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Friday, February 3

“Come Join us by the Fire”: An update on the Sage’s Hearth Remodel and Vision

Business“Come Join us by the Fire”: An update on the Sage’s Hearth Remodel and Vision

Most of us drive by it every day. This multi-pitched building has seen decades of holiday bazaars, Halloween balls, fundraisers, and community events. Its modest kitchen has prepared thousands of meals for hungry hikers, spiritual retreatants, Colorado College students, and the Crestone community at large. The Desert Sage Restaurant has always been a place to gather and be nourished. From the roadside, onlookers may have recently noticed that the Sage is undergoing an incredible transformation. Since its sale over a year ago, the Crestone community is eager to know: What does the future hold for this iconic building? When will its doors open?

New owners and food enthusiasts Mary Gaetjens and Paul Winans have made it their mission to create a nourishing, inspiring, and lively environment for Crestone to enjoy. Inspired to create delicious food and an uplifting venue to share it in, the couple has big plans for the restaurant they are calling “Sage’s Hearth.” Initially built for the Aspen Institute in the early 1990s the Sage served as more than just a restaurant. It hosted a bakery, hair salon, health care business, townhouse rental office, and a residence. “It was a sort of mecca,” describes Mary, “that offered wonderful services to the community.” Paul and Mary plan to revive all former uses except for the hair salon, though are open to a stylist joining their team if they need a business location. Their envisioned marketplace will be complete with a bakery, restaurant, chocolate studio, creamery, bar, garden, fitness/wellness center, and two apartments. They are also restoring the old clock tower to include a private dining area with scenic views.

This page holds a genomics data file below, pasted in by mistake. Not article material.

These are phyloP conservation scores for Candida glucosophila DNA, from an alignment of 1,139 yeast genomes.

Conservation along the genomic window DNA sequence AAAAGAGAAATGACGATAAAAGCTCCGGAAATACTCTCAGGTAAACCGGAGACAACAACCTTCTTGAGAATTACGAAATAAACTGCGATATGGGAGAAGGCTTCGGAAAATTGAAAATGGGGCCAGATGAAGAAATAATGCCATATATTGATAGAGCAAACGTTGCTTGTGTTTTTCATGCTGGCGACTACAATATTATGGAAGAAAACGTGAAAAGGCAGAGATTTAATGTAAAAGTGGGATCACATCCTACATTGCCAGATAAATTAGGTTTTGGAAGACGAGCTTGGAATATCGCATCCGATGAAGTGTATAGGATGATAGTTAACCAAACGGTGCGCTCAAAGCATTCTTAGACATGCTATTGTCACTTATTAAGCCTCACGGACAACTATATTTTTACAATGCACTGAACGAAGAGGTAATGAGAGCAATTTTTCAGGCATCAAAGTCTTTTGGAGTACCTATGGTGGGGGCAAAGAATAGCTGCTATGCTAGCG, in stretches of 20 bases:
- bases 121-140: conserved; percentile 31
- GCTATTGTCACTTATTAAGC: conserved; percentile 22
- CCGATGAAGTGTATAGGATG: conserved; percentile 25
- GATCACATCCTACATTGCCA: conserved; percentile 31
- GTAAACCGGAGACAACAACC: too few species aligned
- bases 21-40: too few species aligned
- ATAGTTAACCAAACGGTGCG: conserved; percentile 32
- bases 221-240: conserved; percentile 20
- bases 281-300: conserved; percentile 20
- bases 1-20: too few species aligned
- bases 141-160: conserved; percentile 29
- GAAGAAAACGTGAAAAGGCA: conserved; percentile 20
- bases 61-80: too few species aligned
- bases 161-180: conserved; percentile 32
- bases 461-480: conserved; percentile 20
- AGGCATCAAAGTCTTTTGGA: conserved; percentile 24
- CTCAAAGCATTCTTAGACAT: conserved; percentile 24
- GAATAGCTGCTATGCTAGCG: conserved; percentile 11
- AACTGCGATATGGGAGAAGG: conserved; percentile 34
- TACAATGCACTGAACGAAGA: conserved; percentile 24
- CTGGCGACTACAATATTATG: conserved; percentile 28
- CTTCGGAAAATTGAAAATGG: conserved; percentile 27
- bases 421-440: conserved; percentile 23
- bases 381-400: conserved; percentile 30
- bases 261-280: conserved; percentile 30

Regarding the restaurant, the duo is in the process of planning their menu. “Wholesome”, “nourishing”, “healthy”, and “local” are top adjectives used to describe their future dishes. Inspired by Mary’s Haitian, Creole and New England roots, the menu will be eclectic. For example, Fish Friday will feature local trout with sos pois et riz (rice and beans), etouffeé legim (vegetable etouffeé), and a wicked-good chowda (Bostonian for Chowder!). Having dined in incredible eateries across the globe, the couple plans to offer versions of their favorites from India, South America, and Europe. It’s likely an international executive chef will join the community when they open. They encourage local chefs to reach out if they are interested in joining the Sage’s Hearth as well. Whatever dishes land on the menu it’s clear they will add a new flavor to the Crestone food scene. Mary exclaims, “Trust us. It’s going to be delicious!”

Sustainable practice and design are also central to the vision for the Sage’s Hearth. Food waste from the restaurant will be processed in a methane digestor, providing cooking fuel, domestic hot water, and power the hydronic infloor radiant heating. They will further eliminate waste by keeping single-use products out of the bar, such as bottles and cans. Any product they serve will either be made in-house or come from a bulk, local supplier. Serving spirits from The San Luis Valley Distillery headed by Nick Chambers was one vendor mentioned with excitement.